1. Stripping Compositional Effects

Stripping (also known as vaporizing)is when various oil components transfer to the oil phase. In this regard, the lean injected gas vaporizes hydrocarbon oil components. Often, the injected gas is a lean natural gas, mostly the residue gas from nearby plants that process gas and constituted primarily of methane. Typically, the propane among other heavier hydrocarbon components have been condensed the gas produced. Ethane is produced from the gas at the time. When such lean injected gas comes into contact with the reservoir oil and in the reservoir conditions, they vaporize the oil’s various hydrocarbon components until the gas and oil phases reach compositional equilibrium. The stripping (or vaporizing) effect enhances the process of recovering hydrocarbons from the reservoir of oil. However, this impact varies depending on the type of oil. For instance, lighter oils have greater percentage of vaporization of oil components.

General Techniques of Immiscible Gas/Oil Displacement

  1. Types of Gas-Injection Operations

Usually, there are two types of injection operations: crestal and pattern gas injection. These classifications are dependent upon the location of wells for gas injection, among other factors.

  1. CrestalGas Injection

This is also called gas-cap or external injection and utilizes injection wells located in higher structural positions, including both primary and secondary gas cap. Generally, this technique is used in reservoirs that possess crucial structural relief or thick columns of oil that have good vertical permeability. To help this technique work better, injection wall must be in positions to provide strategic areal distribution as well as have maximum advantage of gravity-assisted drainage.

  1. Pattern as Injection

Also called internal or dispersed gas injection, pattern gasinjection consist of injection walls geometrically arranged to ensure uniform distribution of injected gas throughout the reservoir’s oil-productive portions. This technique mainly applies to reservoirs with low structural relief and low permeabilities as well as reservoirs that have low permeability.

  1. Optimum Time for the Initiation of Gas Injection Operations

This depends on a balance between the availability of gas market, risks and environmental considerations, among other factors that influence project economics. In relation to oil recovery and improvements on thee producing characteristics of reservoirs, gas injections operations are more favorable where the reservoir is at the oil bubble-point pressure or even slightly below.

  1. Efficiencies Relating to Recovery of Oil by Immiscible Gas Displacement

Continue gas injection increase recovery efficiencies. However, the rate of recovery declines after the occurrence of gas breakthrough. Ultimately, oil recovery efficiency depends on the economic considerations, including the cost of compression of gas as well as the availability and volume of potentially more expensive alternatives (such as Nitrogen) or lean residue gas.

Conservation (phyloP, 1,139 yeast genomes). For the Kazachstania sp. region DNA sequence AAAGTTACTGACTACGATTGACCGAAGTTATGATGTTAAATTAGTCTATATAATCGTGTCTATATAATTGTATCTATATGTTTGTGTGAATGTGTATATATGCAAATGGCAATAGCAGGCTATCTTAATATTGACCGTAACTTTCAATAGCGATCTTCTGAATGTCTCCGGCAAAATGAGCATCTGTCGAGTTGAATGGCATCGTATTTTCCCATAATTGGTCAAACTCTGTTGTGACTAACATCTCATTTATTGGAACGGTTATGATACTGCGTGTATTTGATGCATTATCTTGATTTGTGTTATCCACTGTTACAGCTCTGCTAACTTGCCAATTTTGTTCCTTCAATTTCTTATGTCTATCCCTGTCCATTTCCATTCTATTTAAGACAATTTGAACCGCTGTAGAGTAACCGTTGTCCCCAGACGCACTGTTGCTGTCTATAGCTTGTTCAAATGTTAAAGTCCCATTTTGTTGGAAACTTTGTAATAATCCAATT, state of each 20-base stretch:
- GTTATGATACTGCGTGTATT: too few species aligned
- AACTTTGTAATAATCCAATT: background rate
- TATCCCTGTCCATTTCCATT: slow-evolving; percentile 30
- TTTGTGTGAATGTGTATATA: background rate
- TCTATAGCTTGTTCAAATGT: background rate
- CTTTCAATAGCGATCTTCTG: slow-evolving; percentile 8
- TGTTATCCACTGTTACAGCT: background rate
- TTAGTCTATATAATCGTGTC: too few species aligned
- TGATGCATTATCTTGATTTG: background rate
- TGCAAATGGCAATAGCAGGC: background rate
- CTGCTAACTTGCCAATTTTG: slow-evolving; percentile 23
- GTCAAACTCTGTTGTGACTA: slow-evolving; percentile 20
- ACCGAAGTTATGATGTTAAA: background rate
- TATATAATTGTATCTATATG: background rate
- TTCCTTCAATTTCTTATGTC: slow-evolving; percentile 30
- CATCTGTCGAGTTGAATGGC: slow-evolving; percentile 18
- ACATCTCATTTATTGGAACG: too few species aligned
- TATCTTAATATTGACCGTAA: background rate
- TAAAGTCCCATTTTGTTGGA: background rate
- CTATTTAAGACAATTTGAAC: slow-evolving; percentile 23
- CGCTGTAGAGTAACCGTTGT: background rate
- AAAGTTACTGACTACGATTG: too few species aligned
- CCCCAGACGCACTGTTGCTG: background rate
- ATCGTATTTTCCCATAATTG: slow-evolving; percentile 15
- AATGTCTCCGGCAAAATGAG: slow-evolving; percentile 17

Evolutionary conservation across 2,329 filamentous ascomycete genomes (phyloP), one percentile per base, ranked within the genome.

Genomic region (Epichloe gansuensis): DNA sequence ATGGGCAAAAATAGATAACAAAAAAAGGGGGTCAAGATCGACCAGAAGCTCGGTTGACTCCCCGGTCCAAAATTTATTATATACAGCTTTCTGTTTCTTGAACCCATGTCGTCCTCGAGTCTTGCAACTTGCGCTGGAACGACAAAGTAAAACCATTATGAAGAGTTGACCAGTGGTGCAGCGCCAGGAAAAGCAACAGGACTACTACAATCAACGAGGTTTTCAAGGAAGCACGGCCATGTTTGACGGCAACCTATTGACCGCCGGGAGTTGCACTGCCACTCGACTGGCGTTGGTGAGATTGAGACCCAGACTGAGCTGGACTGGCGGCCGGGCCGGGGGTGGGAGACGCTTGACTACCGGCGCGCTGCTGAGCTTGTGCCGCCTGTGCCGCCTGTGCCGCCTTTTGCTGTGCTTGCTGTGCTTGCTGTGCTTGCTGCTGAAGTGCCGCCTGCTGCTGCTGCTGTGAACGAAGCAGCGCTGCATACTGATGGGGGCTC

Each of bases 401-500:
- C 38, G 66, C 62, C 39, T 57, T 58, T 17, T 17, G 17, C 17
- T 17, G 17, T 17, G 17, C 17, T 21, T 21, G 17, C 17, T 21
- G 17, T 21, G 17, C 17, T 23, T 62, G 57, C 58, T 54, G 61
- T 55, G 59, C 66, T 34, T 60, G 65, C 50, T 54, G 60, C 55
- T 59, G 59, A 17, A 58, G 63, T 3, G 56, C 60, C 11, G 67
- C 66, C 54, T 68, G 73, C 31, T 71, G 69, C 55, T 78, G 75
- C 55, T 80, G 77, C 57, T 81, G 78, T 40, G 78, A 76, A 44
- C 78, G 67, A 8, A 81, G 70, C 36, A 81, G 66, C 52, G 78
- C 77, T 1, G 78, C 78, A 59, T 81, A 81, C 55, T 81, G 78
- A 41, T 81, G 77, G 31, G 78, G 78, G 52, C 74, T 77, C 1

Vertical or Gravity Drainage Displacement of Gas

In many cases, there is an original gas cap, so that the gas gets injected into the interval of gas cap for a cross-sectional view of anticlinal reservoir that has gas cap over oil column that possess dip angle and thickness (Juanes&Patzek 17). This is vertical drainage gas displacement and the force of gravity works in this situation; it tries to give the downward process of gas/oil displacement some stability by ensuring the gas stays on top of the oil as well as counteracting the process of gas/oil viscous displacement that is unstable. When the rate of the production of oil stays below the critical rate, the gas/oil contact (i.e.GOC) moves downward at the same rate.

Methods for Calculating Immiscible Gas Displacement

  1. Modifications of Displacement Equations

Whether basic displacement equations are applicable depends on whether the underlying assumptions that govern a particular reservoir area reasonable. In this respect, modifications of equations seek to reduce the demand of having to make assumptions.

  1. Methods for Evaluating Sweep Efficiency

One of the methods for evaluating sweep efficiency is the mathematically proposed concept of substitution index (SI). This is considered a practical method that has proved successful before, particularly in evaluating sweep efficiency during reservoir development, such as polymer flooding or water-flooding. The SI is said to reflect the degree of exchange in the pore between the initial oil generated from the microscopic view and the injected water. The SI also describes the performance of the sweep of the whole field from a microscopic view.

  1. Calculating the Performance of Immiscible Gas Injection

The best method for predicting immiscible gas injection performance (i.e. when there is enough data to characterize the fluids and rocks in the reservoir) is numerical simulation. Most mathematical calculation methods stem from- and are variations of- the fractional flow theory, developed by Muskat over 60 years ago (Juanes&Patzek 21).

Summary and Conclusions

Enhanced Oil Recovery (EOR) is a diverse area. Gas EOR, particularly the injection of immiscible gas into carbonate, is a complex process that involves various issues. This paper explores many of these issues. Due to the word-limitations on this paper, this exploration takes only brief look at these aspects: viscosity and density; compositional effects; geological considerations; gas displacementtechniques; calculationmethods for gas displacement, among others.

Works Cited

Ebrahimi, Ahmed, Khamehchi, Eli.,&Rostami, Josep. ‘Investigation of Hydrocarbon and

Non-Hydrocarbon (CO2, N2) Gas Injection on Enhanced Oil Recovery in One of the Iranian oil Fields’. Journal of Petrol Exploration, Production Technology, 2 (2002),209-222. Print.

Fred, Stalkup Jr. Miscible Displacement, ARCO Oil and Gas Co. Third Printing, Society

of Petroleum Engineers Richardson, TX, 1992. Print.

Ganji, Ziabakhsh, &Haghighi, Mari.Study and Modeling of Miscible and Immiscible

Displacement in South Pars Oil Zone, University of Tehran, 2006. Print.

Juanes, Robert &Patzek t. Relative Permeabilities in Co-Current three-Phase

Displacements with Gravity. Presented at the SPE Western Regional/AAP Pacific Section Joint Meeting, Long Beach, California, 19-24 May. Web, 26 June 2015

Khan, Gulraiz.Experimental Studies of Carbon Dioxide Injection for Enhanced Oil

Recovery techniques.M.Sc Oil and Gas Technology: Aalborg University, Esbjerg, 2010. Web, 26 June 2015

Masjed, Suleyman. Full Field Model Study Report, ECL Report, 2002. Print.